South Dakota judge overturns public’s decision to legalise cannabis

A South Dakota judge has overturned a constitutional amendment to legalise cannabis in the state.

Circuit judge Christina Klinger, who was appointed to her position by South Dakota governor Kristi Noem in 2019, overturned the amendment on Monday.

Amendment A, which was approved by around 54 per cent of voters in the state in November 2020, would have legalised cannabis for recreational use from 1 July and given the Department of Revenue the power to tax and regulate it.

The ruling was the result of a lawsuit filed by Pennington County sheriff Kevin Thom and South Dakota Highway Patrol superintendent Rick Miller, shortly after November 2020’s election.

Mr Miller was acting on behalf of the governor, who had publicly opposed the amendment, after she directed him to file the lawsuit in an executive order issued on 8 January, according to Newsweek.

Ms Klinger argued in her ruling on Monday that because the amendment dealt with more than one issue, it could only be made into law with a revision to the state constitution.

“Amendment A is unconstitutional as it includes multiple subjects in violation of [the South Dakota constitution] and it is therefore void and has no effect,” Ms Klinger wrote.

“Furthermore, Amendment A is a revision as it has far-reaching effects on the basic nature of South Dakota’s governmental system,” the judge added.

In order to revise a state’s constitution, a convention of delegates must take place before the motion is placed on the ballot.

“The failure to submit Amendment A through the proper constitutional process voids the amendment and it has no effect,” Ms Klinger said.

South Dakotans for Better Marijuana Laws, a group who supported the amendment, said in a statement on Monday that it will appeal the decision to the South Dakota Supreme Court.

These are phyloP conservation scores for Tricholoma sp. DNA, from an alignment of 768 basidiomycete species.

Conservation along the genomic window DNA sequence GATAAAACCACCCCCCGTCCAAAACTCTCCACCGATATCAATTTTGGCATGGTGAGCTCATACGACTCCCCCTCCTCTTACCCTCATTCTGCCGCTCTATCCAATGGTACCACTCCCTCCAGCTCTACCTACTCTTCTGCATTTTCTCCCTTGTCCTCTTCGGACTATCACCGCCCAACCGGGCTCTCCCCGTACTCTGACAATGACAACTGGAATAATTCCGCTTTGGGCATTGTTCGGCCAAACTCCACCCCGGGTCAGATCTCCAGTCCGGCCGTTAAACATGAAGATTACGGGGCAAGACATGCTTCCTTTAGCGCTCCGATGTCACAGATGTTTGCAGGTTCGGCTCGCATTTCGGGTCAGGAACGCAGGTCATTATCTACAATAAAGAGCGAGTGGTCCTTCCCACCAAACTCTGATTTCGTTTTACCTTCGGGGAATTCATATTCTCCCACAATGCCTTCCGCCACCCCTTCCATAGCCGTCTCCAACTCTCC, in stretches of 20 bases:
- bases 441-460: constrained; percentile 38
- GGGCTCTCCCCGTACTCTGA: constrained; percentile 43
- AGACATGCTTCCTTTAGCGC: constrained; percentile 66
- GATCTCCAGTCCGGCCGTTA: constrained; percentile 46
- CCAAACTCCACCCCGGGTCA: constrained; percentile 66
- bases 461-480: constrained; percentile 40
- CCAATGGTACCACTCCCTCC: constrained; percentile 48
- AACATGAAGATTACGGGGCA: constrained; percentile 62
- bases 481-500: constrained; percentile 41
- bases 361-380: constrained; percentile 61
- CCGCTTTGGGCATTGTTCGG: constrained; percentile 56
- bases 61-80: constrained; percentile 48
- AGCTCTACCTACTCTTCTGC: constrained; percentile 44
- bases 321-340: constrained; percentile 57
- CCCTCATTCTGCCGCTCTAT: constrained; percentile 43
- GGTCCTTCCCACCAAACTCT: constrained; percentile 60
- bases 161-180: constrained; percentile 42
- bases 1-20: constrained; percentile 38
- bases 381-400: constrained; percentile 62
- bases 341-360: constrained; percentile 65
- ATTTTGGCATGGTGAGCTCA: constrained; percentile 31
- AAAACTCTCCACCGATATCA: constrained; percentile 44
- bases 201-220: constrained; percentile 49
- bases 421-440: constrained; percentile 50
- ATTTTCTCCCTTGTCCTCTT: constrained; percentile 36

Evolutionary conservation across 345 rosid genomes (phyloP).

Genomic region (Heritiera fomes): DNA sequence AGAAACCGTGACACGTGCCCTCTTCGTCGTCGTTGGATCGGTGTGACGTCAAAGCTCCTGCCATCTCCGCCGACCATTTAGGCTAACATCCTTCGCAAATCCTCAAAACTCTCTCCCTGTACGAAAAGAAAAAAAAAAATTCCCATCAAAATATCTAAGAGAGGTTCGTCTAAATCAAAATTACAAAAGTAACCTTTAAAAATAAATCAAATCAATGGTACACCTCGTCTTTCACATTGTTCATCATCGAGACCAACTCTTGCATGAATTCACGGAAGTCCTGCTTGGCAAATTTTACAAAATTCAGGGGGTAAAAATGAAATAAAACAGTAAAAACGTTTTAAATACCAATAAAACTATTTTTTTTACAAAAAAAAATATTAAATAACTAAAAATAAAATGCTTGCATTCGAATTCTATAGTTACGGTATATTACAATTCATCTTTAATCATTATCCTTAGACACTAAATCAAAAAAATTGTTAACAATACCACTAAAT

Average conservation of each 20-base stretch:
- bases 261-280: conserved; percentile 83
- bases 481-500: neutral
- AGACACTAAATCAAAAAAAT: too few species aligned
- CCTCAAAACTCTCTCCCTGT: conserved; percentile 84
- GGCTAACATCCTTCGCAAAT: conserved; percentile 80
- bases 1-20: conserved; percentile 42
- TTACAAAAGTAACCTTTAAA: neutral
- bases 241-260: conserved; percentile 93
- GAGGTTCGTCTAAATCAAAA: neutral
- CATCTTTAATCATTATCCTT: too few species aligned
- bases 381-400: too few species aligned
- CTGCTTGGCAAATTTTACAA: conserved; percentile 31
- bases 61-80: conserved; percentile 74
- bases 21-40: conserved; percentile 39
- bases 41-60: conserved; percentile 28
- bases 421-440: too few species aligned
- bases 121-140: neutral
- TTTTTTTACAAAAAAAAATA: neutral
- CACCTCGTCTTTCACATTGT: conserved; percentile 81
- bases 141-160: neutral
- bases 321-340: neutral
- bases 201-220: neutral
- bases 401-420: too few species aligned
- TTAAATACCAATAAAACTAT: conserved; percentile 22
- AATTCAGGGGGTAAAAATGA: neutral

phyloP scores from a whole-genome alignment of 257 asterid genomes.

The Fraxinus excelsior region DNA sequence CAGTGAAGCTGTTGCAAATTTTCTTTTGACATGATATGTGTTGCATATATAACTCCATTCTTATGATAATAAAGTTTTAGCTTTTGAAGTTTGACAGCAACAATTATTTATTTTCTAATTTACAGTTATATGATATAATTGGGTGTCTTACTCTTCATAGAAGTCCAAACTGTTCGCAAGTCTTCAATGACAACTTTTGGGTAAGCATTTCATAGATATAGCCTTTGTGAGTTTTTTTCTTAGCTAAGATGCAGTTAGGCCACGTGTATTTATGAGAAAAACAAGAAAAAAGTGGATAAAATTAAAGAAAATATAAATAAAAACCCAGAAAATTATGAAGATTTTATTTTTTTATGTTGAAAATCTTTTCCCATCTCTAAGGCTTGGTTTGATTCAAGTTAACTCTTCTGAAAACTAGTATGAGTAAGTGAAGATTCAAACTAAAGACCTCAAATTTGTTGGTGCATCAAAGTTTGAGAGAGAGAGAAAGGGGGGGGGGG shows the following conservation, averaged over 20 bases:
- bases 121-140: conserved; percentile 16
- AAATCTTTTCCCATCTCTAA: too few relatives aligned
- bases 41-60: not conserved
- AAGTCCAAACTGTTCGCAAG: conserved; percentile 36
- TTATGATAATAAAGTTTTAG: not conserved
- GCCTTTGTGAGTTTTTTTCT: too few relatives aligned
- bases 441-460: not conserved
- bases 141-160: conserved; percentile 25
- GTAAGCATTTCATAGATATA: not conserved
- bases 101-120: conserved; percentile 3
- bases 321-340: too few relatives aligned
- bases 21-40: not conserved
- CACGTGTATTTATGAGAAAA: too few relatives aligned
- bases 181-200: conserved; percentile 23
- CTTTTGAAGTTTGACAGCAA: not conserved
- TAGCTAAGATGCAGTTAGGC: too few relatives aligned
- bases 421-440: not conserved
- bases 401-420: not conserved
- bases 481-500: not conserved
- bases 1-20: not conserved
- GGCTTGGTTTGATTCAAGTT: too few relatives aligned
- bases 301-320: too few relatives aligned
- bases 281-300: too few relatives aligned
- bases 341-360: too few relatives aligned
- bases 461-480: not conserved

However, Ms Noem said that she is confident that the ruling will not be overturned if it is appealed at the state’s Supreme Court, which includes two judges that she appointed.

In a statement on Monday, Ms Noem wrote: “Today’s decision protects and safeguards our constitution. I’m confident that South Dakota Supreme Court, if asked to weigh in as well, will come to the same conclusion.”

Despite the ruling, the plans to legalise the use of medical cannabis in South Dakota from 1 July is not expected to be disrupted.

The legalisation of cannabis has become popular across the US, with a Gallup Poll in November 2020 finding that 68 per cent of Americans favour legalisation.

Three top Senate Democrats have vowed to work towards its legalisation in the US this year, including majority leader Chuck Schumer.

Mr Schumer, alongside New Jersey senator Cory Booker and Oregon senator Ron Wyden released a joint statement last week declaring their intention to push forward major cannabis policy reform.

“The War on Drugs has been a war on people—particularly people of colour,” the statement reads.

“Ending the federal marijuana prohibition is necessary to right the wrongs of this failed war and end decades of harm inflicted on communities of colour across the country.”

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